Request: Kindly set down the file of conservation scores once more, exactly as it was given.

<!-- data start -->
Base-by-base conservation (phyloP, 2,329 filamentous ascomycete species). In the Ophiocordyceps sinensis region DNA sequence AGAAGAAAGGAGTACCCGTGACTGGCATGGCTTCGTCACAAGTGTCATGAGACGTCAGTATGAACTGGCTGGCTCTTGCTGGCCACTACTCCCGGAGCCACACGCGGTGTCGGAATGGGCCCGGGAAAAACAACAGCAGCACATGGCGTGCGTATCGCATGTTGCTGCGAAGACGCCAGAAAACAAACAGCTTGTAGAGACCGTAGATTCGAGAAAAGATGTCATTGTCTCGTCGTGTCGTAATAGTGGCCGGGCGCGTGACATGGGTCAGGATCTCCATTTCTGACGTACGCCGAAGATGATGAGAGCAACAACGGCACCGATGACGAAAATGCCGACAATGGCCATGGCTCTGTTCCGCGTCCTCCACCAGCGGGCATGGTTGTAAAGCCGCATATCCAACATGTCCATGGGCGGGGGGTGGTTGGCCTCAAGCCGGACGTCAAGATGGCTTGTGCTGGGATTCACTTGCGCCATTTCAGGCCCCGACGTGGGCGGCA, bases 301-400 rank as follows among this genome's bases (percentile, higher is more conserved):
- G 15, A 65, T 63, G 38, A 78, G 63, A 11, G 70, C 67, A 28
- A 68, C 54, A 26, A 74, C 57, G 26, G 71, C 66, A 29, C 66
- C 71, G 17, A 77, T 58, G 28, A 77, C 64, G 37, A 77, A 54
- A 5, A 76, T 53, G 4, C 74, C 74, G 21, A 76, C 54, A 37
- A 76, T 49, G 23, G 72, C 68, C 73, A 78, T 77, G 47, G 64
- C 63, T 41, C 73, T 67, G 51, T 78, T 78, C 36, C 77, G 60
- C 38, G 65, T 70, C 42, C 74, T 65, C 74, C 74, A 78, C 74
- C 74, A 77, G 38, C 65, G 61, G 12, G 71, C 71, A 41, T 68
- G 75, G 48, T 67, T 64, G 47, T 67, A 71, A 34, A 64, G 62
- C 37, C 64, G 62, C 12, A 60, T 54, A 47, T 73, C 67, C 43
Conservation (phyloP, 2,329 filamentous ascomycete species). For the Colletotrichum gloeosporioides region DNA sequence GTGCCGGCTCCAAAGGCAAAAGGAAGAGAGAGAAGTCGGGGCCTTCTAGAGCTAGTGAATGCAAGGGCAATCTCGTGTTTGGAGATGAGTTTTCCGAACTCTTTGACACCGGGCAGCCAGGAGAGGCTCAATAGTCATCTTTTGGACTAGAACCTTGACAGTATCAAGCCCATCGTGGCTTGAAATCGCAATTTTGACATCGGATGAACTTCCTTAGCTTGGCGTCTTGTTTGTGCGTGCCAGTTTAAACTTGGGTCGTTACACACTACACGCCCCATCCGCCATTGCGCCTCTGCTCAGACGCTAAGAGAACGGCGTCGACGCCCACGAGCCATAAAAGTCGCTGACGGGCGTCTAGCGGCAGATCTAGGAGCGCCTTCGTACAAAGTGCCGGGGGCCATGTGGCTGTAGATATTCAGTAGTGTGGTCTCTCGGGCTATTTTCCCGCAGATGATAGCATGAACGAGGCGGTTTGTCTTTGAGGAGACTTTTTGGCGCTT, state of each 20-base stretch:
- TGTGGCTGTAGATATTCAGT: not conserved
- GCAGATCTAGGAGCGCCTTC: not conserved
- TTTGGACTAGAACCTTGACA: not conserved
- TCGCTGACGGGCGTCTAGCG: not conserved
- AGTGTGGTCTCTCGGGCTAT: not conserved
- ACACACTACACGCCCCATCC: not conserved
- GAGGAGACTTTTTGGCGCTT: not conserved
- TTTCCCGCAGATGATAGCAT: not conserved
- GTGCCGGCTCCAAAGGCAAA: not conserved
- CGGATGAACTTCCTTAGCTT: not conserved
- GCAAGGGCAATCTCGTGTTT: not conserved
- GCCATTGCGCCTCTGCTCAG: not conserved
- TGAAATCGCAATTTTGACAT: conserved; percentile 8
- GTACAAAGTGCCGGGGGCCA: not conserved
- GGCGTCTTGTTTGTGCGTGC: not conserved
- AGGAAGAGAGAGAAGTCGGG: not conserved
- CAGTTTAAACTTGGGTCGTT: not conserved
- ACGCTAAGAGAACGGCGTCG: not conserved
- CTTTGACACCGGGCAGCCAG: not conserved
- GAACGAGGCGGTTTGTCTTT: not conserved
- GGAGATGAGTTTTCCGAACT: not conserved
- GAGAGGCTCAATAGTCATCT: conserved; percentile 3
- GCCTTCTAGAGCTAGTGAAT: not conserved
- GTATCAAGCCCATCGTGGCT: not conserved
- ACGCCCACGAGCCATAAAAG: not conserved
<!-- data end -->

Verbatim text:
Base-by-base conservation (phyloP, 2,329 filamentous ascomycete species). In the Ophiocordyceps sinensis region DNA sequence AGAAGAAAGGAGTACCCGTGACTGGCATGGCTTCGTCACAAGTGTCATGAGACGTCAGTATGAACTGGCTGGCTCTTGCTGGCCACTACTCCCGGAGCCACACGCGGTGTCGGAATGGGCCCGGGAAAAACAACAGCAGCACATGGCGTGCGTATCGCATGTTGCTGCGAAGACGCCAGAAAACAAACAGCTTGTAGAGACCGTAGATTCGAGAAAAGATGTCATTGTCTCGTCGTGTCGTAATAGTGGCCGGGCGCGTGACATGGGTCAGGATCTCCATTTCTGACGTACGCCGAAGATGATGAGAGCAACAACGGCACCGATGACGAAAATGCCGACAATGGCCATGGCTCTGTTCCGCGTCCTCCACCAGCGGGCATGGTTGTAAAGCCGCATATCCAACATGTCCATGGGCGGGGGGTGGTTGGCCTCAAGCCGGACGTCAAGATGGCTTGTGCTGGGATTCACTTGCGCCATTTCAGGCCCCGACGTGGGCGGCA, bases 301-400 rank as follows among this genome's bases (percentile, higher is more conserved):
- G 15, A 65, T 63, G 38, A 78, G 63, A 11, G 70, C 67, A 28
- A 68, C 54, A 26, A 74, C 57, G 26, G 71, C 66, A 29, C 66
- C 71, G 17, A 77, T 58, G 28, A 77, C 64, G 37, A 77, A 54
- A 5, A 76, T 53, G 4, C 74, C 74, G 21, A 76, C 54, A 37
- A 76, T 49, G 23, G 72, C 68, C 73, A 78, T 77, G 47, G 64
- C 63, T 41, C 73, T 67, G 51, T 78, T 78, C 36, C 77, G 60
- C 38, G 65, T 70, C 42, C 74, T 65, C 74, C 74, A 78, C 74
- C 74, A 77, G 38, C 65, G 61, G 12, G 71, C 71, A 41, T 68
- G 75, G 48, T 67, T 64, G 47, T 67, A 71, A 34, A 64, G 62
- C 37, C 64, G 62, C 12, A 60, T 54, A 47, T 73, C 67, C 43
Conservation (phyloP, 2,329 filamentous ascomycete species). For the Colletotrichum gloeosporioides region DNA sequence GTGCCGGCTCCAAAGGCAAAAGGAAGAGAGAGAAGTCGGGGCCTTCTAGAGCTAGTGAATGCAAGGGCAATCTCGTGTTTGGAGATGAGTTTTCCGAACTCTTTGACACCGGGCAGCCAGGAGAGGCTCAATAGTCATCTTTTGGACTAGAACCTTGACAGTATCAAGCCCATCGTGGCTTGAAATCGCAATTTTGACATCGGATGAACTTCCTTAGCTTGGCGTCTTGTTTGTGCGTGCCAGTTTAAACTTGGGTCGTTACACACTACACGCCCCATCCGCCATTGCGCCTCTGCTCAGACGCTAAGAGAACGGCGTCGACGCCCACGAGCCATAAAAGTCGCTGACGGGCGTCTAGCGGCAGATCTAGGAGCGCCTTCGTACAAAGTGCCGGGGGCCATGTGGCTGTAGATATTCAGTAGTGTGGTCTCTCGGGCTATTTTCCCGCAGATGATAGCATGAACGAGGCGGTTTGTCTTTGAGGAGACTTTTTGGCGCTT, state of each 20-base stretch:
- TGTGGCTGTAGATATTCAGT: not conserved
- GCAGATCTAGGAGCGCCTTC: not conserved
- TTTGGACTAGAACCTTGACA: not conserved
- TCGCTGACGGGCGTCTAGCG: not conserved
- AGTGTGGTCTCTCGGGCTAT: not conserved
- ACACACTACACGCCCCATCC: not conserved
- GAGGAGACTTTTTGGCGCTT: not conserved
- TTTCCCGCAGATGATAGCAT: not conserved
- GTGCCGGCTCCAAAGGCAAA: not conserved
- CGGATGAACTTCCTTAGCTT: not conserved
- GCAAGGGCAATCTCGTGTTT: not conserved
- GCCATTGCGCCTCTGCTCAG: not conserved
- TGAAATCGCAATTTTGACAT: conserved; percentile 8
- GTACAAAGTGCCGGGGGCCA: not conserved
- GGCGTCTTGTTTGTGCGTGC: not conserved
- AGGAAGAGAGAGAAGTCGGG: not conserved
- CAGTTTAAACTTGGGTCGTT: not conserved
- ACGCTAAGAGAACGGCGTCG: not conserved
- CTTTGACACCGGGCAGCCAG: not conserved
- GAACGAGGCGGTTTGTCTTT: not conserved
- GGAGATGAGTTTTCCGAACT: not conserved
- GAGAGGCTCAATAGTCATCT: conserved; percentile 3
- GCCTTCTAGAGCTAGTGAAT: not conserved
- GTATCAAGCCCATCGTGGCT: not conserved
- ACGCCCACGAGCCATAAAAG: not conserved